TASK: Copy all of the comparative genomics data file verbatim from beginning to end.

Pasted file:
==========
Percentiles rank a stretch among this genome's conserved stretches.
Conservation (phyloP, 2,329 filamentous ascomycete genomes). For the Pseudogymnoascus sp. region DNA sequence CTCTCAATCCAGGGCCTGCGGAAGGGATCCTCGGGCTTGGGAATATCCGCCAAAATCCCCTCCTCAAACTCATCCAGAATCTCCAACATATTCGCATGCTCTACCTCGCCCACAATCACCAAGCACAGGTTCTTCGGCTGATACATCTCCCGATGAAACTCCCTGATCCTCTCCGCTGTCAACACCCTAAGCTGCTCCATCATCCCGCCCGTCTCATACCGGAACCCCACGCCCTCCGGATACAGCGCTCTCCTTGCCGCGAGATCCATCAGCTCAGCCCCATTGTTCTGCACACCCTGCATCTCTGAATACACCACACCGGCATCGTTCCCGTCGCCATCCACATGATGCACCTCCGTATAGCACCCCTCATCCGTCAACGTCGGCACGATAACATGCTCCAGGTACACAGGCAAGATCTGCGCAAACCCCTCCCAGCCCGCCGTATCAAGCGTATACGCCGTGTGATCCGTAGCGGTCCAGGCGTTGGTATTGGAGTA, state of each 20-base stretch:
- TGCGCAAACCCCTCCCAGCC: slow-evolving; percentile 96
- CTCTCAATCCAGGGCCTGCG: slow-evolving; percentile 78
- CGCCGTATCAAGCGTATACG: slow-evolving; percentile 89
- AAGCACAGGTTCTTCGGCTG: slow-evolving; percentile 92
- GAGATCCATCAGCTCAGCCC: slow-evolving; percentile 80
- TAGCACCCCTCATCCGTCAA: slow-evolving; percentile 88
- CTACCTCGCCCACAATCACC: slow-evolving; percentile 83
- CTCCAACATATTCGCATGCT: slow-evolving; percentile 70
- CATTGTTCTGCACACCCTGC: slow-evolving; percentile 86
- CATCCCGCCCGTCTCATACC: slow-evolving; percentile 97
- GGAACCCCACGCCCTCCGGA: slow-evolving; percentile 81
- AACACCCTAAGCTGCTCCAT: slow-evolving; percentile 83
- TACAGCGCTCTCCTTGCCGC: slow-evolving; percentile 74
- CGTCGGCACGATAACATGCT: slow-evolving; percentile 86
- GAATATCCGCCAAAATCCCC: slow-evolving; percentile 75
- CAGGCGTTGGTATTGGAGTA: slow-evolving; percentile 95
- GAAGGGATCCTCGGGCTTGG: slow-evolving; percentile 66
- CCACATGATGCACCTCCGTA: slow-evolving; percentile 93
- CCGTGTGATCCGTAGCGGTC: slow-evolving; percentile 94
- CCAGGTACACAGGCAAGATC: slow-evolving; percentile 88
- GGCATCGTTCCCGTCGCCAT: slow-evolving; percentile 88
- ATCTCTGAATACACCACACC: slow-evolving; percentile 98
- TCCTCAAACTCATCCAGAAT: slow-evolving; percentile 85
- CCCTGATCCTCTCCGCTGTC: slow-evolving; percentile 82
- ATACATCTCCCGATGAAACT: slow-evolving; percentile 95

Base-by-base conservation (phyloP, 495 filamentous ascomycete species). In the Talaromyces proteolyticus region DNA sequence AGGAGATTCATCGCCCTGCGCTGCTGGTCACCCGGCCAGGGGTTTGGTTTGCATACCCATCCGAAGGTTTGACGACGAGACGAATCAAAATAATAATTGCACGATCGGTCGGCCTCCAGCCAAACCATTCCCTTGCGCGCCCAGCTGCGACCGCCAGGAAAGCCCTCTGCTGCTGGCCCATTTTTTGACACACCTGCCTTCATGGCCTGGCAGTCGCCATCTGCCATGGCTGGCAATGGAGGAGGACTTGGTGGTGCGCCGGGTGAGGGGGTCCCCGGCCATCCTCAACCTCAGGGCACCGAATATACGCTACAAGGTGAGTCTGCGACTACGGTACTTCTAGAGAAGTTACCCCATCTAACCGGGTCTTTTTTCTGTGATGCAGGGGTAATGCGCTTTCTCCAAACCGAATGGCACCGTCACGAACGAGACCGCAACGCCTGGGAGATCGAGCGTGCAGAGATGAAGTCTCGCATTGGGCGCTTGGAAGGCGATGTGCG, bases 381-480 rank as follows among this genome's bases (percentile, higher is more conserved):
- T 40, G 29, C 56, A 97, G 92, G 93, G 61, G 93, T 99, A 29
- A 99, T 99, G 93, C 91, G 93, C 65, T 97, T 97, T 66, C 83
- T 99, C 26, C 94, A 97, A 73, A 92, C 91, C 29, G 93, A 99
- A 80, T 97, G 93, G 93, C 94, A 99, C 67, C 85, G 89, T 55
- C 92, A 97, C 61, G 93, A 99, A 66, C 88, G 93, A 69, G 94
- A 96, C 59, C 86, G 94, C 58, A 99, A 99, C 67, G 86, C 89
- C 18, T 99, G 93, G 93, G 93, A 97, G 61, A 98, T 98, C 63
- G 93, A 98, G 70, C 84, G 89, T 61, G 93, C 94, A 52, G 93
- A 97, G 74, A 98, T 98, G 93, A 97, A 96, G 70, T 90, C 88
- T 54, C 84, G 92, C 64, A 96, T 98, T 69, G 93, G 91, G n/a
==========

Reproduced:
Percentiles rank a stretch among this genome's conserved stretches.
Conservation (phyloP, 2,329 filamentous ascomycete genomes). For the Pseudogymnoascus sp. region DNA sequence CTCTCAATCCAGGGCCTGCGGAAGGGATCCTCGGGCTTGGGAATATCCGCCAAAATCCCCTCCTCAAACTCATCCAGAATCTCCAACATATTCGCATGCTCTACCTCGCCCACAATCACCAAGCACAGGTTCTTCGGCTGATACATCTCCCGATGAAACTCCCTGATCCTCTCCGCTGTCAACACCCTAAGCTGCTCCATCATCCCGCCCGTCTCATACCGGAACCCCACGCCCTCCGGATACAGCGCTCTCCTTGCCGCGAGATCCATCAGCTCAGCCCCATTGTTCTGCACACCCTGCATCTCTGAATACACCACACCGGCATCGTTCCCGTCGCCATCCACATGATGCACCTCCGTATAGCACCCCTCATCCGTCAACGTCGGCACGATAACATGCTCCAGGTACACAGGCAAGATCTGCGCAAACCCCTCCCAGCCCGCCGTATCAAGCGTATACGCCGTGTGATCCGTAGCGGTCCAGGCGTTGGTATTGGAGTA, state of each 20-base stretch:
- TGCGCAAACCCCTCCCAGCC: slow-evolving; percentile 96
- CTCTCAATCCAGGGCCTGCG: slow-evolving; percentile 78
- CGCCGTATCAAGCGTATACG: slow-evolving; percentile 89
- AAGCACAGGTTCTTCGGCTG: slow-evolving; percentile 92
- GAGATCCATCAGCTCAGCCC: slow-evolving; percentile 80
- TAGCACCCCTCATCCGTCAA: slow-evolving; percentile 88
- CTACCTCGCCCACAATCACC: slow-evolving; percentile 83
- CTCCAACATATTCGCATGCT: slow-evolving; percentile 70
- CATTGTTCTGCACACCCTGC: slow-evolving; percentile 86
- CATCCCGCCCGTCTCATACC: slow-evolving; percentile 97
- GGAACCCCACGCCCTCCGGA: slow-evolving; percentile 81
- AACACCCTAAGCTGCTCCAT: slow-evolving; percentile 83
- TACAGCGCTCTCCTTGCCGC: slow-evolving; percentile 74
- CGTCGGCACGATAACATGCT: slow-evolving; percentile 86
- GAATATCCGCCAAAATCCCC: slow-evolving; percentile 75
- CAGGCGTTGGTATTGGAGTA: slow-evolving; percentile 95
- GAAGGGATCCTCGGGCTTGG: slow-evolving; percentile 66
- CCACATGATGCACCTCCGTA: slow-evolving; percentile 93
- CCGTGTGATCCGTAGCGGTC: slow-evolving; percentile 94
- CCAGGTACACAGGCAAGATC: slow-evolving; percentile 88
- GGCATCGTTCCCGTCGCCAT: slow-evolving; percentile 88
- ATCTCTGAATACACCACACC: slow-evolving; percentile 98
- TCCTCAAACTCATCCAGAAT: slow-evolving; percentile 85
- CCCTGATCCTCTCCGCTGTC: slow-evolving; percentile 82
- ATACATCTCCCGATGAAACT: slow-evolving; percentile 95

Base-by-base conservation (phyloP, 495 filamentous ascomycete species). In the Talaromyces proteolyticus region DNA sequence AGGAGATTCATCGCCCTGCGCTGCTGGTCACCCGGCCAGGGGTTTGGTTTGCATACCCATCCGAAGGTTTGACGACGAGACGAATCAAAATAATAATTGCACGATCGGTCGGCCTCCAGCCAAACCATTCCCTTGCGCGCCCAGCTGCGACCGCCAGGAAAGCCCTCTGCTGCTGGCCCATTTTTTGACACACCTGCCTTCATGGCCTGGCAGTCGCCATCTGCCATGGCTGGCAATGGAGGAGGACTTGGTGGTGCGCCGGGTGAGGGGGTCCCCGGCCATCCTCAACCTCAGGGCACCGAATATACGCTACAAGGTGAGTCTGCGACTACGGTACTTCTAGAGAAGTTACCCCATCTAACCGGGTCTTTTTTCTGTGATGCAGGGGTAATGCGCTTTCTCCAAACCGAATGGCACCGTCACGAACGAGACCGCAACGCCTGGGAGATCGAGCGTGCAGAGATGAAGTCTCGCATTGGGCGCTTGGAAGGCGATGTGCG, bases 381-480 rank as follows among this genome's bases (percentile, higher is more conserved):
- T 40, G 29, C 56, A 97, G 92, G 93, G 61, G 93, T 99, A 29
- A 99, T 99, G 93, C 91, G 93, C 65, T 97, T 97, T 66, C 83
- T 99, C 26, C 94, A 97, A 73, A 92, C 91, C 29, G 93, A 99
- A 80, T 97, G 93, G 93, C 94, A 99, C 67, C 85, G 89, T 55
- C 92, A 97, C 61, G 93, A 99, A 66, C 88, G 93, A 69, G 94
- A 96, C 59, C 86, G 94, C 58, A 99, A 99, C 67, G 86, C 89
- C 18, T 99, G 93, G 93, G 93, A 97, G 61, A 98, T 98, C 63
- G 93, A 98, G 70, C 84, G 89, T 61, G 93, C 94, A 52, G 93
- A 97, G 74, A 98, T 98, G 93, A 97, A 96, G 70, T 90, C 88
- T 54, C 84, G 92, C 64, A 96, T 98, T 69, G 93, G 91, G n/a